Liberal Democrats launch campaign to solve the crisis in NHS and social care.


New figures highlight the problem of NHS ‘bed blocking’ in Tower Hamlets.

Norman Lamb calls for cross party commission.

The funding crisis in social care means more patients than ever before are stuck in hospital beds longer than they need to be, adding pressure to local hospitals.

George Osborne is forcing local councils to pick up the costs of social care, and Labour's John Biggs, Mayor of Tower Hamlets, is using this as a reason to increase your Council Tax by 4%.

Bed blocking figures show that in City & East on 31st October there were 36 people stuck in hospital beds, despite being well enough to be discharged or transferred to social care.

In October there were over a thousand days lost to the NHS because a patient was stuck in a hospital bed longer than they needed.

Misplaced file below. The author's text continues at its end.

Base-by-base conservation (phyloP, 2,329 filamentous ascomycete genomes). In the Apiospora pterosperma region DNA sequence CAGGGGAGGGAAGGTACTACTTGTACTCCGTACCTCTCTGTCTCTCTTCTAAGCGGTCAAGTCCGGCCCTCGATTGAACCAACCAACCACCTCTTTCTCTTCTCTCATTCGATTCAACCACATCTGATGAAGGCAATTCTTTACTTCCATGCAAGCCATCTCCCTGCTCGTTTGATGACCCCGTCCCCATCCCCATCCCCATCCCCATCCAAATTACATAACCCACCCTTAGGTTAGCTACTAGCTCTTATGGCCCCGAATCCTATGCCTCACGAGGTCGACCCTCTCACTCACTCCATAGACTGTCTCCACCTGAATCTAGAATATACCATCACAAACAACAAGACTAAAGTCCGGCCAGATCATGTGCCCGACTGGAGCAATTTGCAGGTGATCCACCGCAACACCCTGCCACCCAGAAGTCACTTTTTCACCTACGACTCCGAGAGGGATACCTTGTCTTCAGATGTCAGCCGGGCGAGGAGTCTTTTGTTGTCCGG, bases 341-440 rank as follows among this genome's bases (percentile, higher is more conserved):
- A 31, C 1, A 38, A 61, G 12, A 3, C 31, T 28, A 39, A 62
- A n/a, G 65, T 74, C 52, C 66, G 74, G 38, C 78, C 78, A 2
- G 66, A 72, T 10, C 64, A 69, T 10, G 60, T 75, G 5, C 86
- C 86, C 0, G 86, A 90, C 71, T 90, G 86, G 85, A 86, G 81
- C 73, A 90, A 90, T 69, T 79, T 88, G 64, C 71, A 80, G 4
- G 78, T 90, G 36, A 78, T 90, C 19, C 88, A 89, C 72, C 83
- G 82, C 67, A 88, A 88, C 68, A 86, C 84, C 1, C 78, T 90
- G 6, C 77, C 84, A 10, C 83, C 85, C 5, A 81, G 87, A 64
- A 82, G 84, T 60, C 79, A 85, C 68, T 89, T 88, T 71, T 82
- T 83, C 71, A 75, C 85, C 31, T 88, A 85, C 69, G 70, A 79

Elaine Bagshaw, Liberal Democrat London Assembly Candidate for City & East, joined Liberal Democrat Health Spokesperson Norman Lamb to call for a national cross party commission to tackle the funding crisis.

Launching the campaign, Elaine said:

“It is shocking that in a county like Britain, people cannot be cared for in their homes and end up being stuck in hospital.

"What's worse is that this means other people cannot be seen by the NHS. It's a shambles.”

Norman Lamb said:“The NHS and social care face an existential crisis. Demand for services continues to rise year on year but funding is failing to keep up. The position in social care is perhaps even more serious.

“Growing pressures on services are so severe that all parties must come together to fundamentally re-think how we can guarantee the future of the NHS and social care services.

“The Government cannot avoid this issue any longer. Establishing this commission will show they are serious about protecting these vital public services.”

Read more coverage at the BBC:

http://www.bbc.co.uk/news/health-35233346

Figures for 31 October 2015 by Borough:

Tower Hamlets: 16

Barking & Dagenham: 12

Newham: 8


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